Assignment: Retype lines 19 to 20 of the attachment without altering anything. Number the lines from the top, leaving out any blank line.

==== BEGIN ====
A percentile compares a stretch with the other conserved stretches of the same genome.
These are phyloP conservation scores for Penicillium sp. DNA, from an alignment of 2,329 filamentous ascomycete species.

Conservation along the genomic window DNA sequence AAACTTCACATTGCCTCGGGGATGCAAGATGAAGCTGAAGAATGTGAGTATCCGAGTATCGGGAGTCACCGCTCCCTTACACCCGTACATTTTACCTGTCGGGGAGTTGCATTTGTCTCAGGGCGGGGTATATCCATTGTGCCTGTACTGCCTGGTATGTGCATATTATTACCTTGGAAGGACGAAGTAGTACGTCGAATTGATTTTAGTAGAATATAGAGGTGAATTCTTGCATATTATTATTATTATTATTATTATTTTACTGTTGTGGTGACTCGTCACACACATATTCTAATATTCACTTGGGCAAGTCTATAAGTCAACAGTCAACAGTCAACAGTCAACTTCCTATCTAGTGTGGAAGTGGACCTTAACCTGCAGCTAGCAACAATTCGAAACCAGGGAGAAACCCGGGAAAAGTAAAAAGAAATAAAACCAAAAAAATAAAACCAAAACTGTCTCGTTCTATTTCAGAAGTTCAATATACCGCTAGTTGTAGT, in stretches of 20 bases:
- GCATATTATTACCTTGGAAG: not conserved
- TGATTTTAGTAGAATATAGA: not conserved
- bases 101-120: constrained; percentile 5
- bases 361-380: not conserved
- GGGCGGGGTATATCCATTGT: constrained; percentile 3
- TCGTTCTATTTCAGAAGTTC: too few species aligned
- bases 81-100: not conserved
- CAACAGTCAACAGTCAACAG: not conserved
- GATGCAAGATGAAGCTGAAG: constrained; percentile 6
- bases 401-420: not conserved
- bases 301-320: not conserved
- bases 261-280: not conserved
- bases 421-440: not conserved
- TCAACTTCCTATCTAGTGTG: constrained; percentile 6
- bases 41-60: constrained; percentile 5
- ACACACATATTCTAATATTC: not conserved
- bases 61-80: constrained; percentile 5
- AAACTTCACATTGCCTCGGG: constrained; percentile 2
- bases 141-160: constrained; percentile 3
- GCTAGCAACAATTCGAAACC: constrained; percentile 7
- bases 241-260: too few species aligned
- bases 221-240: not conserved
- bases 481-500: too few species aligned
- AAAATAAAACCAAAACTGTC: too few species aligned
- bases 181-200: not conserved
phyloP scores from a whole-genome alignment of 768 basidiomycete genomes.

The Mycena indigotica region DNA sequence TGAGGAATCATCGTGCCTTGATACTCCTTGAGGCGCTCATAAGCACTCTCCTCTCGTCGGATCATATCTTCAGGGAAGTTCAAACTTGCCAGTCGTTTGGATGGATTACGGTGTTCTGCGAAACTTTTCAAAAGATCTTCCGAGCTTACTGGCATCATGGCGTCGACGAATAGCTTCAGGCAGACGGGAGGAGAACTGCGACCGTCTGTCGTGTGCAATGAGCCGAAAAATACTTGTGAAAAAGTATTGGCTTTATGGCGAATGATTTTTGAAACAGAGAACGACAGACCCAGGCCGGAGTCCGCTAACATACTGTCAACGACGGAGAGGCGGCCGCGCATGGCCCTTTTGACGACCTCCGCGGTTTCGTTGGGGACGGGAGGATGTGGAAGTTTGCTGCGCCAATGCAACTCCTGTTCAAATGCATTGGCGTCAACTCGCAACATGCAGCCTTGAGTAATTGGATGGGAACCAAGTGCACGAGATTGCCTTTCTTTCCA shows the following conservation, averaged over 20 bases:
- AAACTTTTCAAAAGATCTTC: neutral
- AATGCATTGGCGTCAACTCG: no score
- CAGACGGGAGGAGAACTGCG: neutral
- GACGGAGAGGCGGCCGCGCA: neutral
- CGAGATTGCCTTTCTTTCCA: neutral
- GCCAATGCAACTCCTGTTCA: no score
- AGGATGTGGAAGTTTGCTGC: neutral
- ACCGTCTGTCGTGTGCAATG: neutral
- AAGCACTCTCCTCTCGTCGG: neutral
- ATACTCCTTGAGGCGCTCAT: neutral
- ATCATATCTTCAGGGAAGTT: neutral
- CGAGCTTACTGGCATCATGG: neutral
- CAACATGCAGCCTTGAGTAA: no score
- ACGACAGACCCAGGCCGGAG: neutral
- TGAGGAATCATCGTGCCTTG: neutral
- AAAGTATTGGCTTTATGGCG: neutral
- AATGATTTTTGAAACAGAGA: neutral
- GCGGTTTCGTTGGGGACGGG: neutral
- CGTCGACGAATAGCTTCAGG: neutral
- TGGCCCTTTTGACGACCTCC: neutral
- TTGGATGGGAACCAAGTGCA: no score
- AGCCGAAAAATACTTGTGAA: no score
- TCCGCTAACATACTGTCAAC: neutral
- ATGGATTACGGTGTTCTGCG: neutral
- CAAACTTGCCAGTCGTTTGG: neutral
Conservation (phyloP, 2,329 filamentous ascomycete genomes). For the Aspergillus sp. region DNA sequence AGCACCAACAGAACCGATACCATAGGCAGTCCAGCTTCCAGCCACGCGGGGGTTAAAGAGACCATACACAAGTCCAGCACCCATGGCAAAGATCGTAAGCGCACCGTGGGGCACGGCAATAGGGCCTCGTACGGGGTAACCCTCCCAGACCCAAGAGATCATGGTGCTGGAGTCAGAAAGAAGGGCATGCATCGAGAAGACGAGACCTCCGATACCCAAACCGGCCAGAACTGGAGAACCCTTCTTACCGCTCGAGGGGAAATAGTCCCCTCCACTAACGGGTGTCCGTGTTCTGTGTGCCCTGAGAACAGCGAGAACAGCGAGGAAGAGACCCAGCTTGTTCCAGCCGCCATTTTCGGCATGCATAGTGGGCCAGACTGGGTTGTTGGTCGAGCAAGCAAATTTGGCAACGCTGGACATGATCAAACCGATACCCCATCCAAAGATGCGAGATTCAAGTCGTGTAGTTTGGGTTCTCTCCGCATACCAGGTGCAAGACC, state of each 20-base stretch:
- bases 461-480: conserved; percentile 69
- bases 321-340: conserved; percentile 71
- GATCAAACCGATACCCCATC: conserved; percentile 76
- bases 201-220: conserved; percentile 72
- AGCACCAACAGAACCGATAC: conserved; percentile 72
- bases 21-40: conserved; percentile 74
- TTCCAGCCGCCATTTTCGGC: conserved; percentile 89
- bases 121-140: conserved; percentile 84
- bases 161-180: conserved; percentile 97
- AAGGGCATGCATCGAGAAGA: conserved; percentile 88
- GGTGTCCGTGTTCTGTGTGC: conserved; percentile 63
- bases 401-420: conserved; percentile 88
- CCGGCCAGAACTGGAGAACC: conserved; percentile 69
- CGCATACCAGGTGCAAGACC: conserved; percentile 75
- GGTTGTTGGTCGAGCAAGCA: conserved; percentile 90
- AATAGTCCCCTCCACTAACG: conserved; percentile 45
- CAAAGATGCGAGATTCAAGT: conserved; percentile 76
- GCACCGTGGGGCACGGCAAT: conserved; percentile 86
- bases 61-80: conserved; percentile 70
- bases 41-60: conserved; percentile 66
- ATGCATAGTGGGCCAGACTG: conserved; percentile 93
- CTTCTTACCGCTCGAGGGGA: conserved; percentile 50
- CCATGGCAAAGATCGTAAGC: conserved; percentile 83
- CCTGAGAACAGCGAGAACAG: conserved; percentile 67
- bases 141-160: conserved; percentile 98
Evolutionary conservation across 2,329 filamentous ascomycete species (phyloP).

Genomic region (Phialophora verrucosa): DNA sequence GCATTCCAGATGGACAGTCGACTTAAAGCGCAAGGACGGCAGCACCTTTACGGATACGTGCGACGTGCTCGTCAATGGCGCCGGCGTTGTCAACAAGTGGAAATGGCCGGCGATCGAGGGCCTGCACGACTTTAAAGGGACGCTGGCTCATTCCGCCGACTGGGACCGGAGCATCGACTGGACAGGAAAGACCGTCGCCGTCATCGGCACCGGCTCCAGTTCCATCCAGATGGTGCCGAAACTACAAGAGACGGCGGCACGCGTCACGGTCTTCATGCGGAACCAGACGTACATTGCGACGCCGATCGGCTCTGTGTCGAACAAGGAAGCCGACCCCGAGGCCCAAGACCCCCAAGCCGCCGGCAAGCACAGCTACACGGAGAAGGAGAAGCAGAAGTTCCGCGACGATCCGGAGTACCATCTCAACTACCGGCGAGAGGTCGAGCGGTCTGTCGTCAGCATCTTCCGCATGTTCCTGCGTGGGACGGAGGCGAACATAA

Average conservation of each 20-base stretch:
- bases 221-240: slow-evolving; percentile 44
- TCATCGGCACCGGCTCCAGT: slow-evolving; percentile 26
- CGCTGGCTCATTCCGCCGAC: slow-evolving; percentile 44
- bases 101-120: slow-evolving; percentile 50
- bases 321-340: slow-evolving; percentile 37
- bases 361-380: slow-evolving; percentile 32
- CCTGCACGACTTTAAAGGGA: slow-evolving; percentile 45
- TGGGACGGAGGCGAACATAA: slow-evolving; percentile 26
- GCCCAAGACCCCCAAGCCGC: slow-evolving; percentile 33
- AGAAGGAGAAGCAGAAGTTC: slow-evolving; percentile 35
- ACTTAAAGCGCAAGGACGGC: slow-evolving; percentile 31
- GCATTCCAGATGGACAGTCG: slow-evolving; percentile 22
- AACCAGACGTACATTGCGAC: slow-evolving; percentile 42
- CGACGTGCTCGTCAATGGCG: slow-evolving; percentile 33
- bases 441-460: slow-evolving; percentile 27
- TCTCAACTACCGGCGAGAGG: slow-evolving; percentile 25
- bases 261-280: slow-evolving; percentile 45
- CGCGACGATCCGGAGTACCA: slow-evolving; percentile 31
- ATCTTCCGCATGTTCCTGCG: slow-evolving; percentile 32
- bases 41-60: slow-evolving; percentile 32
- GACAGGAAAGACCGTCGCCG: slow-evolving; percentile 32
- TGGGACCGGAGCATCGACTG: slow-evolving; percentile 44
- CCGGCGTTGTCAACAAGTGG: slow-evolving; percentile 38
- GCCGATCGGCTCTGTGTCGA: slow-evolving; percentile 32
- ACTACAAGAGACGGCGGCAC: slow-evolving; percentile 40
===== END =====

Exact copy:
- ACACACATATTCTAATATTC: not conserved
- bases 61-80: constrained; percentile 5